Mirvac offside as Queensland Court of Appeal finds unit owner can void contract on flooded apartment

Mirvac's Tennyson Reach

DISPUTE: Mirvac's Tennyson Reach apartment block which was flooded in January.


A BUYER could rescind a contract to buy a multimillion-dollar unit after it was made uninhabitable by Brisbane's January flood, the Court of Appeal has found.

It was seen as a test case over whether a buyer could void a contract following the floods.

Maris Anne Dunworth had been battling with the unit complex builders Mirvac Queensland Pty Limited for several years.

However, matters came to a head when the lower ground unit was inundated by floodwaters on January 13.

In July 2007, Mrs Dunworth, the wife of former Wallaby footballer David Dunworth, agreed to buy the residential apartment in a proposed building at Tennyson, in Brisbane's south, for $2.155 million.

Before any completion of the contract, the by-then completed building, was flooded and it was necessary to remove the lower level of gyprock sheeting of the walls and to disconnect the electrical wiring and appliances.

However, Mrs Dunworth rejected the offer to restore the unit, and on January 28 purported to rescind the contract on the grounds that the unit had been rendered unfit for occupation.

The matter went to the Supreme Court in February where a judge found against Mrs Dunworth and gave Mirvac until June to complete the work.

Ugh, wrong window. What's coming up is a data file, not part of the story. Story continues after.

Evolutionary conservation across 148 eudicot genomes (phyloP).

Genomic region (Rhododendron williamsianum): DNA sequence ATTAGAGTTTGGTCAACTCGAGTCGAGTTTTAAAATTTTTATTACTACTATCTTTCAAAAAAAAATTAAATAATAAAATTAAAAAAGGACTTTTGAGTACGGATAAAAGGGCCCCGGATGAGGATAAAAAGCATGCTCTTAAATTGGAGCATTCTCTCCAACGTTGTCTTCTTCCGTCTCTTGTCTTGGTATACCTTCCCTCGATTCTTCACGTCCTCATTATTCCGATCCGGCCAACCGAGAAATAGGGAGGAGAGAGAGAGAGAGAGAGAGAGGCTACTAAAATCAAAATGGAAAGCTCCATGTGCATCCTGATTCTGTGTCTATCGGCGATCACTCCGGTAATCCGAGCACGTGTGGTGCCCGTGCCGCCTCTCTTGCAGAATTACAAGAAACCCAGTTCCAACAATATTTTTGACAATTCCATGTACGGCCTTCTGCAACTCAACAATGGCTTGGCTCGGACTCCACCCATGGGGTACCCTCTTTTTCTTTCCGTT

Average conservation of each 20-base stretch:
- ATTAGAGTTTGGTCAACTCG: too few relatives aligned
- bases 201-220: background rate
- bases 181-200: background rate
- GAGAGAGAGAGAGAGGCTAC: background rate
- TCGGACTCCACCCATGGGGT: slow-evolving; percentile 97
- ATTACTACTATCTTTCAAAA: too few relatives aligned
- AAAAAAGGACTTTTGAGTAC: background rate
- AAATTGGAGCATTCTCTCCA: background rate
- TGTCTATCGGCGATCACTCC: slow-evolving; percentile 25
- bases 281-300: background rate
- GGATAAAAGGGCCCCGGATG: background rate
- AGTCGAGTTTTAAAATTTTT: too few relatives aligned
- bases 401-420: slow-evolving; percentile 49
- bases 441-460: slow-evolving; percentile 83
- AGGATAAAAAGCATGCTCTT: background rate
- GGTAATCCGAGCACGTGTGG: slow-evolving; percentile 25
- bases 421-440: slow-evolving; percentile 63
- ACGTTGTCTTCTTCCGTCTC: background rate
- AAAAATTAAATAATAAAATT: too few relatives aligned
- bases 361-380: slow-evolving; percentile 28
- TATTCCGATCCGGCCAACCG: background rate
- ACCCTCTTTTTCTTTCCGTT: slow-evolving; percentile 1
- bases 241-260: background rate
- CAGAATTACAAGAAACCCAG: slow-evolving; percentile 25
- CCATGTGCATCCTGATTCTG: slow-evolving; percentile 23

Mrs Dunworth then appealed and in an unanimous judgment today the Court of Appeal upheld the appeal, set aside the Supreme Court orders and declared she had validly rescinded her contract with Mirvac on January 28.

The Court awarded costs to Mrs Dunworth.

Earlier on December 10 last year, Mrs Dunworth had lost another court bid to get a contract on the Tennyson Reach apartment declared void.

Mrs Dunworth wanted to void the contract because she alleged the apartment was not as high off the ground or as private as she thought.

But a judge ordered a specific performance of the contract, requiring completion by February 8 this year.

Then the January 13 flood struck and Mrs Dunworth again sought to void the contract on the grounds the unit was uninhabitable.


CONSUMER COMMENT: Even if Mirvac was on good legal ground - which they weren't - it was an act of complete bastardry not to allow Maris Dunworth to rescind the contract after her unit was destroyed in the 2011 flood.  This case makes Mirvac look as bad as the insurance companies who treated members of the public so badly after the flood.  Another consumer win against a once-invincible corporate giant!